Sarah Wilson

Dog Expert

Dog Care: Top 10 Tips for Surviving Crate Rest

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PJ and I went through two extensive crate rests together, one after each of her knee repairs. She was confined to her crate or on leash with me until she was healed completely. These periods of crate rest taught me how to help her have an excellent quality of life in the short-term while we worked on getting her an excellent quality of life in the long-term.

Here are 10 tips to help you and your dog not just survive crate rest but to actually have some fun and grow together, as well.

  1. Write Down the Right
    Write down your goals for this recovery. Write them down now so you have them when you waver. And you will waver. Your friend will be restless or your family will be pressuring you to “just let her play for a minute” or you will want that quick cuddle on the couch. Don’t give in! Don’t let making your dog happier in moment trump making your dog happier for her life time. You understand the stakes so you have to hold the course! You can and you will be glad you did. Your words will help remind you why you are doing what you’re doing.
  2. Banish Basic Bowls
    Basic bowls allow for fast food; but you have no need for speed right now. In fact, go for slow. Prolong things your dog enjoys, when possible, and these feeding systems do just that: Northmate Interactive Feeder and Buster Interactive Food Maze Feeder
  3. Use Chews
    There are many different chew products available these days and they offer fine in crate entertainment. Some of Pip’s favorites include: USA Bully SticksUSA tendonsUSA Moo Tubes. Non-meat options include: Himalayan Dog Chew and Sweet Potato Chews. Try short chew sessions at first instead of one long one. Also, count canine calories here and give less regular food if your dog is a regular chew toy consumer.
  4. Create “Coloring Books”
    These are simple entertainments that will keep you dog occupied. Avoid toys that roll too easily for now as they can cause your dog to lunge or give chase. Not what we need!This first one I have had for years. It holds up, is easy to use, easy to clean completely so it gets high marks from me. You insert biscuits into the openings, okay, jam fat biscuits into the openings. The harder they are to insert, the harder they are for your dog to get out! PetSafe Busy Buddy Football Dog Toy. This one you insert smaller treats into as an in-crate project: Starmark Treat Dispensing Pickle Pocket for Dogs. And then there are Classic Kongs. Stuffing a kong is an art form. There are many, many ways to go about it, learn a few here.
  5. Follow Through on Physical Therapy
    Physical therapy helps dogs recover from injury or orthopedic surgery just as it helps people. To find canine physical therapy near you ask your veterinarian or check out this extensive US listing. If nothing is close by, or if you are just interested, check out: Physical Therapy and Massage for the Dog.
  6. Drain the Brain
    Since exercising your dog’s body is basically on hold, focus on tiring out that brain! Teach tricks and games that require little motion. There are plenty to choose from. This will also give you both the needed connection and fun time to balance out the separation this period demands.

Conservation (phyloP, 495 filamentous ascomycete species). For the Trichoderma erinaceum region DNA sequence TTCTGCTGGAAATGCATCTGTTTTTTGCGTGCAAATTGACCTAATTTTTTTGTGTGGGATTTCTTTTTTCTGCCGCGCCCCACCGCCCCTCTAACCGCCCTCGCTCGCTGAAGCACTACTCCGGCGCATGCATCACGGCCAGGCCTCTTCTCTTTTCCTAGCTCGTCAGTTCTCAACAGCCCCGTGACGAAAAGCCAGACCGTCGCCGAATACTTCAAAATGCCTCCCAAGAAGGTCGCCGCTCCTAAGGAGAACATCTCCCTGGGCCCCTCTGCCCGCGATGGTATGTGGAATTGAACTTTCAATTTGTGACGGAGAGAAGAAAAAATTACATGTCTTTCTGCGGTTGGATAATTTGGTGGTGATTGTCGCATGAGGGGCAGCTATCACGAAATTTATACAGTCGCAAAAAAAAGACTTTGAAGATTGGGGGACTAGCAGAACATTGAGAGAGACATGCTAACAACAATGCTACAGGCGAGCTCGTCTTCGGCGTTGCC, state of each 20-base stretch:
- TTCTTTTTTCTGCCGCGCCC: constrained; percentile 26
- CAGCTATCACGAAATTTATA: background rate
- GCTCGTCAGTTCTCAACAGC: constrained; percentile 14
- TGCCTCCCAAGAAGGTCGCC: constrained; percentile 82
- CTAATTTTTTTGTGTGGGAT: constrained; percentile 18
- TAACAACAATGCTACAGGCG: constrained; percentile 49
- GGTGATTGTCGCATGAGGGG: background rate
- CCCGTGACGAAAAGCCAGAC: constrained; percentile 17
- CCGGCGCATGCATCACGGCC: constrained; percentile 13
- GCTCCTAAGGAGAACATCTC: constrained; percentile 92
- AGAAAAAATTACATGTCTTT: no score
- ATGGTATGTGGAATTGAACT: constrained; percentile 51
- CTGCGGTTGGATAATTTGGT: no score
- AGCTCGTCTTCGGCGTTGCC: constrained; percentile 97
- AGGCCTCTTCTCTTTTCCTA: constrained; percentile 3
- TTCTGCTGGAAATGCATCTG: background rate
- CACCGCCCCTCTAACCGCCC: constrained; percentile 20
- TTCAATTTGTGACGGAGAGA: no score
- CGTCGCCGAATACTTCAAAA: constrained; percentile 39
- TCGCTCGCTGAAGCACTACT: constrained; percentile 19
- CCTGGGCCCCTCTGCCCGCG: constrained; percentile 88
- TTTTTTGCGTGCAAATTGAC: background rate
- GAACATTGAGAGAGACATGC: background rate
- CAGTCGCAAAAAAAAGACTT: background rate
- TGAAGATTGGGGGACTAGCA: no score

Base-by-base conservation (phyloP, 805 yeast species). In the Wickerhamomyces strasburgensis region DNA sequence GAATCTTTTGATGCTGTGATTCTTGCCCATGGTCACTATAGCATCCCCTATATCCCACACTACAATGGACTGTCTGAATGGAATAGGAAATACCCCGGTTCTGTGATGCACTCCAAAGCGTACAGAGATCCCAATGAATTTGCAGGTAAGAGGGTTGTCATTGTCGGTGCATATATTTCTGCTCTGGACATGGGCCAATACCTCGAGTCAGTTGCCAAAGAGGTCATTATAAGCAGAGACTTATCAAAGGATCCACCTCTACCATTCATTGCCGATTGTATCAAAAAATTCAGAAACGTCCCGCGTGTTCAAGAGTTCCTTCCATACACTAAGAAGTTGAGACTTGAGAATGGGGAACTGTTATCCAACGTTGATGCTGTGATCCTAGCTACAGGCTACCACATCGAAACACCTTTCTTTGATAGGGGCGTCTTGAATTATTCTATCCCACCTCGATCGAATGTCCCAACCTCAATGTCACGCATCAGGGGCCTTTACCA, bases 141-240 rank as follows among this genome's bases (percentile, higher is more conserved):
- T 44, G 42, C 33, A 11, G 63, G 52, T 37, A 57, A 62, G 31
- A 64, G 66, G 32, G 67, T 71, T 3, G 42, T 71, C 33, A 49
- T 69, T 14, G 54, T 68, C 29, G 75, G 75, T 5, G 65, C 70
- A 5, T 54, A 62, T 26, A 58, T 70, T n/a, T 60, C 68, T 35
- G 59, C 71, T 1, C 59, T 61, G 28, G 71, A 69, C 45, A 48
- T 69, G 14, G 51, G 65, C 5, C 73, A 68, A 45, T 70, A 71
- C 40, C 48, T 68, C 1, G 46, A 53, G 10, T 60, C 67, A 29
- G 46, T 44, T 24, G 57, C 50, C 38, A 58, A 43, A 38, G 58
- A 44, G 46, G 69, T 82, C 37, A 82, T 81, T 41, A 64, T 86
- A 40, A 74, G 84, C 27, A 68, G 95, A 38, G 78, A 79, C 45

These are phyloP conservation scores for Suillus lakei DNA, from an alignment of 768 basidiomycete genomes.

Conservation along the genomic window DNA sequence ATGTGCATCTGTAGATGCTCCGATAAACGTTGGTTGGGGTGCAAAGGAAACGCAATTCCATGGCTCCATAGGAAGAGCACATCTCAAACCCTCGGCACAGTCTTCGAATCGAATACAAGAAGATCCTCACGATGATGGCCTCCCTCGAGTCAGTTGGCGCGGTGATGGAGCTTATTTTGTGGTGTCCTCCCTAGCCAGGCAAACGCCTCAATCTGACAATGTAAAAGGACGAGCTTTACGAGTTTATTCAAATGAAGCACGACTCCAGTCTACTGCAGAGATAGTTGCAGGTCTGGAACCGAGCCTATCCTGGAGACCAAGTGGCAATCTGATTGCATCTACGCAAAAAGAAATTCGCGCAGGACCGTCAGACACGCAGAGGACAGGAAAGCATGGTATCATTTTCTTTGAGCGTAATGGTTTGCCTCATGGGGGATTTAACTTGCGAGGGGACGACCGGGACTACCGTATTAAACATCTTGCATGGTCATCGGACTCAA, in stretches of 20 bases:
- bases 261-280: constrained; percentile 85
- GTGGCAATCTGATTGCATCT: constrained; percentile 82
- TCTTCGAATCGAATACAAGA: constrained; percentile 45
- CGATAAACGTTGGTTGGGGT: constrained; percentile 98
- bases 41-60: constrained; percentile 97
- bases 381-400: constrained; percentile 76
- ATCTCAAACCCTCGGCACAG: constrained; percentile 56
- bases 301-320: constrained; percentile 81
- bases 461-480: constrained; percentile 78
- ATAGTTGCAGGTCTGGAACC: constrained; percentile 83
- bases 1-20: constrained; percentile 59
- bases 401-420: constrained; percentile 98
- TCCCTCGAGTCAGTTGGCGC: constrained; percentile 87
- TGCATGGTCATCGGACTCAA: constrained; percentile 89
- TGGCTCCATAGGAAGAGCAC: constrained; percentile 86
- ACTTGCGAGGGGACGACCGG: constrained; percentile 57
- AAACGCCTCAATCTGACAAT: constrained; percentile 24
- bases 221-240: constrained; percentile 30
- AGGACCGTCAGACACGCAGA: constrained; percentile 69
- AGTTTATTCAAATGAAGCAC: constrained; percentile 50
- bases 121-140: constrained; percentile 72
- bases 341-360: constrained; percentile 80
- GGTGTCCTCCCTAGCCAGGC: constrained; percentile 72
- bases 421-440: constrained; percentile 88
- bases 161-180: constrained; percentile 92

7. Create Calm
    We all need rest to heal. Dogs who are barking and upset will not get as much rest as they may need and neither will you. You must be clear about the confinement. If you are unsure, your dog will reflect that back to you. This is the way it has to be. It really IS for their own good. Get a good, nonslip crate pad, maybe cover the crate during rest periods, set up routine (such as you come out of the crate calmly and wait calmly as I put on the leash), and you let your dog sleep as much as is needed. That may well be 18+ hours a day; more for a puppy who is healing.
  8. Massage and Stretching
    Learning how to massage and stretch your dog will make your dog (and you) feel better. When we touch one another we change our brain chemistry for the better so touch is not an “extra” but a necessity. It is a gift we each can give our dogs daily and they can give us. Both activities will also make your dog easier to handle, always a good thing.
  9. Leash, Leash, Leash!
    During recovery keep your dog on leash with you 100% of the time. 110% if you have slippery hardwood flooring or tile. PJ stayed on leash for an extra month because her rehab extended into the winter—New Hampshire winter—each time. Ice was a danger so she stayed on leash. I was not getting sent back to start after eight weeks of effort – not for her sake, not for mine and not for my wallet, either.
  10. Mark Your Calendar
    Really. Mark it. Put happy stickers on each successful day. Do whatever feels right—no matter how “silly”—to help you stay the course here. This is challenging stuff. We love our dogs. We want them to be happy. They don’t understand why they are confined but we do. So we do what is needed even if it isn’t what is wanted.

You CAN do this! If you are wavering or need support, write me here. I’ll cheer you on (or give you a gentle talking to). But when it is all done and your dog is all better, I will want pictures.

Related: Best Dog Beds After Orthopedic Surgery – Crate Pads

 

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